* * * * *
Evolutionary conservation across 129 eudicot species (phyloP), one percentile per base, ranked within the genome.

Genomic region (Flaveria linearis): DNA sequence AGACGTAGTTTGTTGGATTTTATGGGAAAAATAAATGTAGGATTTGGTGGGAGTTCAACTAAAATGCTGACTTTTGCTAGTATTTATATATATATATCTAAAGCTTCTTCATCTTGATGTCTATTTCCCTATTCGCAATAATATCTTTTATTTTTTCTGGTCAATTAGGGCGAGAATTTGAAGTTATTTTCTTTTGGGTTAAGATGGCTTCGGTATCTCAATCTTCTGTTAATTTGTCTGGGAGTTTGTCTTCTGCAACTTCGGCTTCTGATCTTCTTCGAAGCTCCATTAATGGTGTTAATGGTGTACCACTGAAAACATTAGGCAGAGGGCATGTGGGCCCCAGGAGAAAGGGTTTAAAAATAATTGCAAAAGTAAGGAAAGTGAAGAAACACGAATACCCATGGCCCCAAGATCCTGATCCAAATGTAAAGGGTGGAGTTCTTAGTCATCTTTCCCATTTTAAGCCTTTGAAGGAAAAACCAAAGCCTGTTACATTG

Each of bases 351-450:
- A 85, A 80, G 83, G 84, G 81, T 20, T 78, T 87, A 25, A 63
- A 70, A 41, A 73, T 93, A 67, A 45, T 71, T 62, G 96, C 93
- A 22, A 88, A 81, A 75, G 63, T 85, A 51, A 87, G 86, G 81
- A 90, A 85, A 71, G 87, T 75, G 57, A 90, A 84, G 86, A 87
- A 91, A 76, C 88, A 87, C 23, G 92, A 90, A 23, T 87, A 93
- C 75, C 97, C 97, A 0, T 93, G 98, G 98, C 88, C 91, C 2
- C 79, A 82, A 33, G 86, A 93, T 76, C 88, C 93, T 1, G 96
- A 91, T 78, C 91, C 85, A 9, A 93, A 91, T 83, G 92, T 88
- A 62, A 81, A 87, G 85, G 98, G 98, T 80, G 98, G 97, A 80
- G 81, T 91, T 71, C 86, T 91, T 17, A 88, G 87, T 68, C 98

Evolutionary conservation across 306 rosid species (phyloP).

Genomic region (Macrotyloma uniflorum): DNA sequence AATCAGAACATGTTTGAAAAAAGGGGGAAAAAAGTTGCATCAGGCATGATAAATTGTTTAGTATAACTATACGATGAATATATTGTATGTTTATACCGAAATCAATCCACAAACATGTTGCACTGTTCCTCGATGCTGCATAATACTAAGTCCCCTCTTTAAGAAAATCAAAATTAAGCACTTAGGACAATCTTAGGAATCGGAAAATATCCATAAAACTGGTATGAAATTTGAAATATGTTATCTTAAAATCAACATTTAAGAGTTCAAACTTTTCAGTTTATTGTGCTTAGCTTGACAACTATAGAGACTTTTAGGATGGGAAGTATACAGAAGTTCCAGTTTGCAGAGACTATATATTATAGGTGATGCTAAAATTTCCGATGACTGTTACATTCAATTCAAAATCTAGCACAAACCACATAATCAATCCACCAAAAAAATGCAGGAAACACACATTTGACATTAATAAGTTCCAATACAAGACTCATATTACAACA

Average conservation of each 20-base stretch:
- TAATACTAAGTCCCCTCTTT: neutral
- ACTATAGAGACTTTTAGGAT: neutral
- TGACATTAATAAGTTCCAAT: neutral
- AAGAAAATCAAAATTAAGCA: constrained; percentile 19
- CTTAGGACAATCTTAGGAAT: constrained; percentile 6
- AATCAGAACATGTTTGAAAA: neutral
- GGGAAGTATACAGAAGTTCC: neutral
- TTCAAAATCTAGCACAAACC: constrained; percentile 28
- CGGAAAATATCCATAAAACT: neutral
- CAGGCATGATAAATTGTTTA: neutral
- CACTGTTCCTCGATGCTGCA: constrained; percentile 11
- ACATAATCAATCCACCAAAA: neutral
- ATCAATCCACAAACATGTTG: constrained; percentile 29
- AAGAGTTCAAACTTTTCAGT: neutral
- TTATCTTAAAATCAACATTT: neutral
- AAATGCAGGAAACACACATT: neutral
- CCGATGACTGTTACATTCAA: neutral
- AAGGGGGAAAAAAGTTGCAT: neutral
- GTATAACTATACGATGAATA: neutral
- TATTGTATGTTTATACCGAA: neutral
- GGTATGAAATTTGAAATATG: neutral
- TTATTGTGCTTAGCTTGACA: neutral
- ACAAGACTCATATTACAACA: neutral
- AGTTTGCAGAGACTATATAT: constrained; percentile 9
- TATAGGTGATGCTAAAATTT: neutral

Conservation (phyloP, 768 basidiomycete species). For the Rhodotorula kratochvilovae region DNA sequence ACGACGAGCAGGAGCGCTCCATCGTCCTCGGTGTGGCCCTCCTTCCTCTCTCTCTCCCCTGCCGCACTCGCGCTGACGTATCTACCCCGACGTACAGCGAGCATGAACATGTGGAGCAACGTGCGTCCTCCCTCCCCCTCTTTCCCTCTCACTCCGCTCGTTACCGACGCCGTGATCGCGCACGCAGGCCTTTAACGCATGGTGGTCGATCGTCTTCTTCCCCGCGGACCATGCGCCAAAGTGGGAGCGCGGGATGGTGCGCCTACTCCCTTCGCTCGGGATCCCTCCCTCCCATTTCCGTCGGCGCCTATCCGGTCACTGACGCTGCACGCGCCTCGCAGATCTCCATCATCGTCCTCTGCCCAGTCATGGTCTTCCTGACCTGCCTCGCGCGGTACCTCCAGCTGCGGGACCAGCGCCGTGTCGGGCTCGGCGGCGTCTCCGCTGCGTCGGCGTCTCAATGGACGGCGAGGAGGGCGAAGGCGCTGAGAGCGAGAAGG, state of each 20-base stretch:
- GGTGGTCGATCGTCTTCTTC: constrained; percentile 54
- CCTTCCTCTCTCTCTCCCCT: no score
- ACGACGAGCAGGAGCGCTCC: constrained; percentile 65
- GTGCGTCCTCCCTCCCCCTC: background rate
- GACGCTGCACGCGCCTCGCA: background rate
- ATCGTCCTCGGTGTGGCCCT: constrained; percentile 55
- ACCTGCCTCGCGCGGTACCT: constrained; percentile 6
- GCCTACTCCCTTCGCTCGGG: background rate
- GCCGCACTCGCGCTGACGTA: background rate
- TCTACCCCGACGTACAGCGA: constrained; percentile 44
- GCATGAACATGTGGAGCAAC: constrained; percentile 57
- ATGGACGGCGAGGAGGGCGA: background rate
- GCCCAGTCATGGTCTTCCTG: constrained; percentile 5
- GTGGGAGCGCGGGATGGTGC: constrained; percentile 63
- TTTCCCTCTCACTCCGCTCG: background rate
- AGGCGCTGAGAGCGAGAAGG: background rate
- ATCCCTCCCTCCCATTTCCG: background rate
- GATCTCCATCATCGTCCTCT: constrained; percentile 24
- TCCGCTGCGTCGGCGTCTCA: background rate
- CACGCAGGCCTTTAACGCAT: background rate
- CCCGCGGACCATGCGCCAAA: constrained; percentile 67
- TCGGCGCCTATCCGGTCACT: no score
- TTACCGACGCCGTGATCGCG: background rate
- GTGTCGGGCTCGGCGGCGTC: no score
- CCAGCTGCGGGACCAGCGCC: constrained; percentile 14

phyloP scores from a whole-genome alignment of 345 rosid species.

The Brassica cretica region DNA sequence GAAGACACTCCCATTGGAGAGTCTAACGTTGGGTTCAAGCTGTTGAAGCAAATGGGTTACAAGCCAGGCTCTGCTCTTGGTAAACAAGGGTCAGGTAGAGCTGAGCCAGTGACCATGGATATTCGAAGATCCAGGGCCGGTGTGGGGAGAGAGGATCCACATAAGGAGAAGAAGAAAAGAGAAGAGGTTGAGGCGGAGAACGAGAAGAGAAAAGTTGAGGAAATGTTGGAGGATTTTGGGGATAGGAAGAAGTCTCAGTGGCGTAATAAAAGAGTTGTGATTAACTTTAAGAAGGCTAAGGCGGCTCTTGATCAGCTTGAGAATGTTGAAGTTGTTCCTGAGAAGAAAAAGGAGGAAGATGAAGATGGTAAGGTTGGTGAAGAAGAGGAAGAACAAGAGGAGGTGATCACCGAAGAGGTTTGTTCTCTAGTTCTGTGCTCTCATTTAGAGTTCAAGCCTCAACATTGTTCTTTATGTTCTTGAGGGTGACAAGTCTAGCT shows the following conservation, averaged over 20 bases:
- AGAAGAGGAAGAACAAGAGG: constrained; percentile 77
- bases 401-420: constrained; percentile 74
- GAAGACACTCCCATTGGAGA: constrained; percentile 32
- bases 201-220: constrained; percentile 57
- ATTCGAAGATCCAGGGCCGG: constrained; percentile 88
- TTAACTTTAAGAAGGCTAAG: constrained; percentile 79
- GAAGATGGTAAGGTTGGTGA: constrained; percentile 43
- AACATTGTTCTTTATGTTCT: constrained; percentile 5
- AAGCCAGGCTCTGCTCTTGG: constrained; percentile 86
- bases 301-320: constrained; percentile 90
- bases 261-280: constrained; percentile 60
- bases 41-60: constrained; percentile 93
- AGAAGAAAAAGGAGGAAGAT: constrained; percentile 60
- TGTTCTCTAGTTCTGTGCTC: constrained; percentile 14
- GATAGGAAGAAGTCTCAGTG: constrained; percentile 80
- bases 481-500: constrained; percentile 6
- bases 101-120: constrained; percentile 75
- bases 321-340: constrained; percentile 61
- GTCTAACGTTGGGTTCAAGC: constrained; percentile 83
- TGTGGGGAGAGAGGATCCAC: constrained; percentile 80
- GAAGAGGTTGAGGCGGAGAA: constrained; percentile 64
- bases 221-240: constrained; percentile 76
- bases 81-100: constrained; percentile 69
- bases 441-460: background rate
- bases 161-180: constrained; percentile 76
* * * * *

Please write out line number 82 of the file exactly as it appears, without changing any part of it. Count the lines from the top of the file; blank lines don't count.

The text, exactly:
- AGAAGAAAAAGGAGGAAGAT: constrained; percentile 60